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The future of magnesium alloys in defence

Magnesium poses an engineering dilemma: do you opt for the lightweight, versatile light alloy at the cost of poor corrosion performance? Fortunately, new, emerging technologies are presenting new opportunities to enhance the performance of magnesium, even in applications where its lifespan would previously be considered inadequate.

In this article, we examine magnesium in the defence industry, looking at how magnesium is being increasingly used across applications as diverse as handheld equipment, to heavy vehicles and aircraft.

Optimising SWAP-C

Much is expected of materials used in defensive environments – they are required to withstand wear, corrosion, shock and friction whilst also being lightweight and affordable. Engineers must therefore carefully consider magnesium’s advantages and limitations of materials when designing defence equipment and specifying components, considering how each delivers benefits of Size, Weight, Power and Cost (SWAP-C).

Key defence vehicles and handheld equipment can all be lower in weight, longer-lasting and more cost effective when heavier steel components and housings are replaced with lighter, more flexible coated magnesium alloys. With increased use of unmanned vehicles and drones in modern defensive operations, enhanced SWAP-C performance is particularly desirable.

Components and equipment used for defence purposes clearly need to be both reliable and capable of withstanding potentially extreme and challenging conditions. Some manufacturers of defence equipment continue to use heavier materials such as steel for their products and parts. Steel is strong, durable and is resistant both to corrosion and high temperatures – all properties that can make it attractive for use in a wide range of defence projects. Perhaps the most significant negative for steel is its weight, which is why modern advances in protective technology are making magnesium alloys an attractive alternative.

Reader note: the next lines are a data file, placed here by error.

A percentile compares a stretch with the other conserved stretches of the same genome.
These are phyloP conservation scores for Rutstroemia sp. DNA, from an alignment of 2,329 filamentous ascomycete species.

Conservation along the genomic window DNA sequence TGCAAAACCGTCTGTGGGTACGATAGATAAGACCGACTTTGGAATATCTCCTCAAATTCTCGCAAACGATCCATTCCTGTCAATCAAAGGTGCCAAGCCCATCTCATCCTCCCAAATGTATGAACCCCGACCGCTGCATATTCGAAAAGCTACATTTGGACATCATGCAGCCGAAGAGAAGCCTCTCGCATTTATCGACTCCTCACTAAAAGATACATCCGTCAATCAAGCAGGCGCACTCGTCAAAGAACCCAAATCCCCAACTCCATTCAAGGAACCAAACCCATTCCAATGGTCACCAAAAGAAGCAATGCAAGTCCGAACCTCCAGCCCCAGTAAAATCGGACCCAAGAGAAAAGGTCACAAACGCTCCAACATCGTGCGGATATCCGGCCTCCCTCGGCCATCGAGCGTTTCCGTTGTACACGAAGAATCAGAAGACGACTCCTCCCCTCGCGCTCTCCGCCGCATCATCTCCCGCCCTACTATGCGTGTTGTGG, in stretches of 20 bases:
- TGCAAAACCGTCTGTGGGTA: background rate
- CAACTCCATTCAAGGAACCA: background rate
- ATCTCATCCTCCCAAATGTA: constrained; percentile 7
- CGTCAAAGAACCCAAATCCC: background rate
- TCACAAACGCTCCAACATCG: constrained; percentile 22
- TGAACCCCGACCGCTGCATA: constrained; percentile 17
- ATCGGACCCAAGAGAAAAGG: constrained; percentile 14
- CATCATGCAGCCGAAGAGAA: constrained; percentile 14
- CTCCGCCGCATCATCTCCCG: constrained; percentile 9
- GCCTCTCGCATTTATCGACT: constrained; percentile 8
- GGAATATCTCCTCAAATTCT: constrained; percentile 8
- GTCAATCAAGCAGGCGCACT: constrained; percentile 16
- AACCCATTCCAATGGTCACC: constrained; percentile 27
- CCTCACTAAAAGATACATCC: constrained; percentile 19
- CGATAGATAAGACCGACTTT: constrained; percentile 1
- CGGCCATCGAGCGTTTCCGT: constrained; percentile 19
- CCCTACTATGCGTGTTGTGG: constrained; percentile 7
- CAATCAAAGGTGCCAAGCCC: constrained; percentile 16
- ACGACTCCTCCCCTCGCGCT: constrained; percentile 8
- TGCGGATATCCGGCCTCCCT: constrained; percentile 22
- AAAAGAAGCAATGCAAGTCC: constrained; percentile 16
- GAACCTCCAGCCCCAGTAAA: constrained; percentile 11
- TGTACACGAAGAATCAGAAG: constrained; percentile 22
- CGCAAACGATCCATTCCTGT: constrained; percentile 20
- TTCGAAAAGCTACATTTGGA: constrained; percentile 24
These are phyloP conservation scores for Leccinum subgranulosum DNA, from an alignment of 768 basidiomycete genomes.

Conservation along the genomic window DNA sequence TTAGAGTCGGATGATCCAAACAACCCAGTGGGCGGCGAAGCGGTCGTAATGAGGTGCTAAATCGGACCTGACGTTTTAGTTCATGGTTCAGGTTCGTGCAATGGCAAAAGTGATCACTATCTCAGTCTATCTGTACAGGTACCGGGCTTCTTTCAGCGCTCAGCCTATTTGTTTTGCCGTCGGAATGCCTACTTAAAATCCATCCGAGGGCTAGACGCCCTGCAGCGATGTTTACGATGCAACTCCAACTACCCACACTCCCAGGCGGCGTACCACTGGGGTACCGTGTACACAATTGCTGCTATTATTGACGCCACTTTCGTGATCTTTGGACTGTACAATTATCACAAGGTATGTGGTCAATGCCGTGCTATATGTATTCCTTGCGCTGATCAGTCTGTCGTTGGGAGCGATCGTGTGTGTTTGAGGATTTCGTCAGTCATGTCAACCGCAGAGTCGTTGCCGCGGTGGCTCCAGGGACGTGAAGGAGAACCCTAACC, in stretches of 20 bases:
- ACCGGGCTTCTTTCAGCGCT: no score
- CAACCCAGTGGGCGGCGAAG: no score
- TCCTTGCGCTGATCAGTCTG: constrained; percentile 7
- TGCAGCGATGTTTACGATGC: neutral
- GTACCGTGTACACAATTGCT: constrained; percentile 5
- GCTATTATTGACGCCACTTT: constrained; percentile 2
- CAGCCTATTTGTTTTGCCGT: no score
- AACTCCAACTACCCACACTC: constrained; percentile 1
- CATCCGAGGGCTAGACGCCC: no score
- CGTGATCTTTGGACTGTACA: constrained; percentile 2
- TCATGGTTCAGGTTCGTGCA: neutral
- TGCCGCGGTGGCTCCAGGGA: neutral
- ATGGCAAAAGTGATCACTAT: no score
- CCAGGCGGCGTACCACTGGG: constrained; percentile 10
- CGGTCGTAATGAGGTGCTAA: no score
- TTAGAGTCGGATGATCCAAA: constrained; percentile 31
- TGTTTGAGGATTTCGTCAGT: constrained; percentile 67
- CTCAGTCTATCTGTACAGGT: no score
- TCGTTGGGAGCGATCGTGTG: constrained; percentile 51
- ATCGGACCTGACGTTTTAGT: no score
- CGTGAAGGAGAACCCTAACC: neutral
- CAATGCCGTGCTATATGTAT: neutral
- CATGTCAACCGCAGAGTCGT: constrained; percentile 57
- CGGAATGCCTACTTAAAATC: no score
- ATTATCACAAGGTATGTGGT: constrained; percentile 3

Applications and considerations for magnesium alloys in defence

Magnesium alloys bring a number of benefits that are unique to certain applications across the defence sector:

  • Reducing the mass of parts by up to 50% when replacing steel, boosting both fuel efficiency and performance for aerospace and aeronautics
  • On the ground, the range of equipment required to be carried by soldiers in the field has increased to such an extent in recent years, that light weighting materials delivers obvious practical benefits to operations personnel
  • Land vehicles are built to carry huge cargo loads, and yet even when unloaded, these machines have significant weight. Specifying magnesium alloys for use in the engine (which accounts for the bulk of vehicle weight) increases fuel efficiency, range and durability and reduces the cost of maintenance. All of which combine to lower the total cost of ownership


Improving performance of defence equipment through PEO

Subject to all the main forms of corrosion (uniform, galvanic, pitting and filiform), untreated magnesium alloys are prone to stress erosion cracking – an undesirable trait for defence equipment. Fortunately, a cost-effective solution exists, in the form of Plasma Electrolytic Oxidation (PEO).

PEO is a bath-based technique for increasing the life and performance of light alloys, often allowing them to surpass the performance of heavier materials. Our innovative process enhances traditional anodising methods through the use of plasma, forming ceramic layers on the surface of the chosen substrate and producing materials that are strong, stable and lightweight. All key considerations for the defence industry. PEO can be used on alloys with high aluminium, magnesium and titanium content, as well as those containing zirconium, tantalum, niobium, hafnium and cobalt.

Alloys treated by PEO exhibit a number of properties which enhance the design and performance of defence equipment and components:

  • Improved resistance to multiple types of corrosion
  • Increased strength
  • Enhanced resistance to wear, friction and dry-sliding
  • Shockproof
  • Greater flexibility than steel
  • Thermal and chemical stability

PEO therefore has the potential to solve many of the challenges experienced by engineers working on projects for the defence industry, whether land, air or sea-based. By involving Keronite from a very early stage in the design process, bespoke solutions can be developed that address all key issues and deliver against specific requirements and objectives.

You can learn more about the many benefits of plasma electrolytic oxidation for magnesium alloys in the defence industry in the technical data sheet here. 

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